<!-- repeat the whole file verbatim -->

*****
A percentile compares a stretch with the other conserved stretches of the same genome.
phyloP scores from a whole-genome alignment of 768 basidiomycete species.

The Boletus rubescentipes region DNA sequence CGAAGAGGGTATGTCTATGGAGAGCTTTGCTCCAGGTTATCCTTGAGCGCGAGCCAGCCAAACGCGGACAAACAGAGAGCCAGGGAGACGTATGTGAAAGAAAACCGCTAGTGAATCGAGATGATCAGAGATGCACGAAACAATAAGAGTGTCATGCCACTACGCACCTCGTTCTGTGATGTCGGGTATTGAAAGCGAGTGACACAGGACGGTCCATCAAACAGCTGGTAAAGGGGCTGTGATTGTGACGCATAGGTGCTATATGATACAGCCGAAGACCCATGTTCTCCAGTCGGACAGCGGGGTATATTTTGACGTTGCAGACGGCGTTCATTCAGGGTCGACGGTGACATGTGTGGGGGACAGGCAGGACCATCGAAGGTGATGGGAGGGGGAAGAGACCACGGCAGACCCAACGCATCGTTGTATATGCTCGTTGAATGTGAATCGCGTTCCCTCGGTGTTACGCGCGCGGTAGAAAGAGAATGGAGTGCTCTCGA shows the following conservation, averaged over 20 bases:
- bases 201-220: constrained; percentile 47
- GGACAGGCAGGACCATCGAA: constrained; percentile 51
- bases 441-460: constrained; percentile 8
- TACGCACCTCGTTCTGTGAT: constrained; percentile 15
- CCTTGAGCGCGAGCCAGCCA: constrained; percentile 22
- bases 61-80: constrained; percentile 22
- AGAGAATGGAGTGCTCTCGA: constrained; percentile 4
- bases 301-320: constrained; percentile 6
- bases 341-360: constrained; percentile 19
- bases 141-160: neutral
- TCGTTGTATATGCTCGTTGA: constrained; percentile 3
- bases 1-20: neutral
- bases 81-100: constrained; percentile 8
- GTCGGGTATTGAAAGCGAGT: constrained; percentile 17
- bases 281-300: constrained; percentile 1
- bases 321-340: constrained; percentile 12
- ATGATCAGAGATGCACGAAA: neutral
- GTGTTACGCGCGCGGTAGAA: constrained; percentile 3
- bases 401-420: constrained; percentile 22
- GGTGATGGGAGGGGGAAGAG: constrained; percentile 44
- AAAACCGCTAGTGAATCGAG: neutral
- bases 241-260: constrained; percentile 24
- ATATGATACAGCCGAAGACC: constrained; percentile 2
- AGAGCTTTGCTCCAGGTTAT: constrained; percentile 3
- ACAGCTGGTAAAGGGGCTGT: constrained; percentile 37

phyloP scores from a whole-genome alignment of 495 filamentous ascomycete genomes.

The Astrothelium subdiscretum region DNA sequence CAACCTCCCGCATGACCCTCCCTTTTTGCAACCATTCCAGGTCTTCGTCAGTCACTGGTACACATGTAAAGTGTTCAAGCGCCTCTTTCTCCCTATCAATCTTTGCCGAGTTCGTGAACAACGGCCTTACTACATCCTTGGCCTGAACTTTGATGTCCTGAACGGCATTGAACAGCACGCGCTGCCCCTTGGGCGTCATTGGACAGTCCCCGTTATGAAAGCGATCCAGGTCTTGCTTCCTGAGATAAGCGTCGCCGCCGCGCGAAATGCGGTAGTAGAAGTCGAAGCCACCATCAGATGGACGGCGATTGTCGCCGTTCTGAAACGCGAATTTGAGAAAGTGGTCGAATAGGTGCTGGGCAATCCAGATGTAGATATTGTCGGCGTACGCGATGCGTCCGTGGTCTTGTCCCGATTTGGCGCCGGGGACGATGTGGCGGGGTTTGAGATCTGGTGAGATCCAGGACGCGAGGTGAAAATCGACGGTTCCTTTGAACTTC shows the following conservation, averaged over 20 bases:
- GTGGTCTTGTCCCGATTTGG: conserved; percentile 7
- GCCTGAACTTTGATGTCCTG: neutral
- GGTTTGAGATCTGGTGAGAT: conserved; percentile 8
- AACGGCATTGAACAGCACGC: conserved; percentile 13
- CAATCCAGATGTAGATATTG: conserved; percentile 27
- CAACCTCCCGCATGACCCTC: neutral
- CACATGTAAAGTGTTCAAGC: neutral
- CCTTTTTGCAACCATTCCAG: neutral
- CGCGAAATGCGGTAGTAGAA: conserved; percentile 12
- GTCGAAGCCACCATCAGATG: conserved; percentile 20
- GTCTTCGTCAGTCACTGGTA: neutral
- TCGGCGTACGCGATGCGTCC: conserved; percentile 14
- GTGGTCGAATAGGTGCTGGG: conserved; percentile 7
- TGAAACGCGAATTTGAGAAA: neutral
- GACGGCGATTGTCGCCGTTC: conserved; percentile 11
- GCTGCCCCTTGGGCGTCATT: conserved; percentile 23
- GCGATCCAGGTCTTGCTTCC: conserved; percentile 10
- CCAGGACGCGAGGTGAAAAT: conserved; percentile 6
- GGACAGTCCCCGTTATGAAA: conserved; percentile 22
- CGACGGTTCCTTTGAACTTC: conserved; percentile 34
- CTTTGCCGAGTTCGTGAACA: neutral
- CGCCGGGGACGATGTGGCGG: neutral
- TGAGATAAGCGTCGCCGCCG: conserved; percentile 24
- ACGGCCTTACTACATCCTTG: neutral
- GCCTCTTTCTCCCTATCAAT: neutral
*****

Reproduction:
A percentile compares a stretch with the other conserved stretches of the same genome.
phyloP scores from a whole-genome alignment of 768 basidiomycete species.

The Boletus rubescentipes region DNA sequence CGAAGAGGGTATGTCTATGGAGAGCTTTGCTCCAGGTTATCCTTGAGCGCGAGCCAGCCAAACGCGGACAAACAGAGAGCCAGGGAGACGTATGTGAAAGAAAACCGCTAGTGAATCGAGATGATCAGAGATGCACGAAACAATAAGAGTGTCATGCCACTACGCACCTCGTTCTGTGATGTCGGGTATTGAAAGCGAGTGACACAGGACGGTCCATCAAACAGCTGGTAAAGGGGCTGTGATTGTGACGCATAGGTGCTATATGATACAGCCGAAGACCCATGTTCTCCAGTCGGACAGCGGGGTATATTTTGACGTTGCAGACGGCGTTCATTCAGGGTCGACGGTGACATGTGTGGGGGACAGGCAGGACCATCGAAGGTGATGGGAGGGGGAAGAGACCACGGCAGACCCAACGCATCGTTGTATATGCTCGTTGAATGTGAATCGCGTTCCCTCGGTGTTACGCGCGCGGTAGAAAGAGAATGGAGTGCTCTCGA shows the following conservation, averaged over 20 bases:
- bases 201-220: constrained; percentile 47
- GGACAGGCAGGACCATCGAA: constrained; percentile 51
- bases 441-460: constrained; percentile 8
- TACGCACCTCGTTCTGTGAT: constrained; percentile 15
- CCTTGAGCGCGAGCCAGCCA: constrained; percentile 22
- bases 61-80: constrained; percentile 22
- AGAGAATGGAGTGCTCTCGA: constrained; percentile 4
- bases 301-320: constrained; percentile 6
- bases 341-360: constrained; percentile 19
- bases 141-160: neutral
- TCGTTGTATATGCTCGTTGA: constrained; percentile 3
- bases 1-20: neutral
- bases 81-100: constrained; percentile 8
- GTCGGGTATTGAAAGCGAGT: constrained; percentile 17
- bases 281-300: constrained; percentile 1
- bases 321-340: constrained; percentile 12
- ATGATCAGAGATGCACGAAA: neutral
- GTGTTACGCGCGCGGTAGAA: constrained; percentile 3
- bases 401-420: constrained; percentile 22
- GGTGATGGGAGGGGGAAGAG: constrained; percentile 44
- AAAACCGCTAGTGAATCGAG: neutral
- bases 241-260: constrained; percentile 24
- ATATGATACAGCCGAAGACC: constrained; percentile 2
- AGAGCTTTGCTCCAGGTTAT: constrained; percentile 3
- ACAGCTGGTAAAGGGGCTGT: constrained; percentile 37

phyloP scores from a whole-genome alignment of 495 filamentous ascomycete genomes.

The Astrothelium subdiscretum region DNA sequence CAACCTCCCGCATGACCCTCCCTTTTTGCAACCATTCCAGGTCTTCGTCAGTCACTGGTACACATGTAAAGTGTTCAAGCGCCTCTTTCTCCCTATCAATCTTTGCCGAGTTCGTGAACAACGGCCTTACTACATCCTTGGCCTGAACTTTGATGTCCTGAACGGCATTGAACAGCACGCGCTGCCCCTTGGGCGTCATTGGACAGTCCCCGTTATGAAAGCGATCCAGGTCTTGCTTCCTGAGATAAGCGTCGCCGCCGCGCGAAATGCGGTAGTAGAAGTCGAAGCCACCATCAGATGGACGGCGATTGTCGCCGTTCTGAAACGCGAATTTGAGAAAGTGGTCGAATAGGTGCTGGGCAATCCAGATGTAGATATTGTCGGCGTACGCGATGCGTCCGTGGTCTTGTCCCGATTTGGCGCCGGGGACGATGTGGCGGGGTTTGAGATCTGGTGAGATCCAGGACGCGAGGTGAAAATCGACGGTTCCTTTGAACTTC shows the following conservation, averaged over 20 bases:
- GTGGTCTTGTCCCGATTTGG: conserved; percentile 7
- GCCTGAACTTTGATGTCCTG: neutral
- GGTTTGAGATCTGGTGAGAT: conserved; percentile 8
- AACGGCATTGAACAGCACGC: conserved; percentile 13
- CAATCCAGATGTAGATATTG: conserved; percentile 27
- CAACCTCCCGCATGACCCTC: neutral
- CACATGTAAAGTGTTCAAGC: neutral
- CCTTTTTGCAACCATTCCAG: neutral
- CGCGAAATGCGGTAGTAGAA: conserved; percentile 12
- GTCGAAGCCACCATCAGATG: conserved; percentile 20
- GTCTTCGTCAGTCACTGGTA: neutral
- TCGGCGTACGCGATGCGTCC: conserved; percentile 14
- GTGGTCGAATAGGTGCTGGG: conserved; percentile 7
- TGAAACGCGAATTTGAGAAA: neutral
- GACGGCGATTGTCGCCGTTC: conserved; percentile 11
- GCTGCCCCTTGGGCGTCATT: conserved; percentile 23
- GCGATCCAGGTCTTGCTTCC: conserved; percentile 10
- CCAGGACGCGAGGTGAAAAT: conserved; percentile 6
- GGACAGTCCCCGTTATGAAA: conserved; percentile 22
- CGACGGTTCCTTTGAACTTC: conserved; percentile 34
- CTTTGCCGAGTTCGTGAACA: neutral
- CGCCGGGGACGATGTGGCGG: neutral
- TGAGATAAGCGTCGCCGCCG: conserved; percentile 24
- ACGGCCTTACTACATCCTTG: neutral
- GCCTCTTTCTCCCTATCAAT: neutral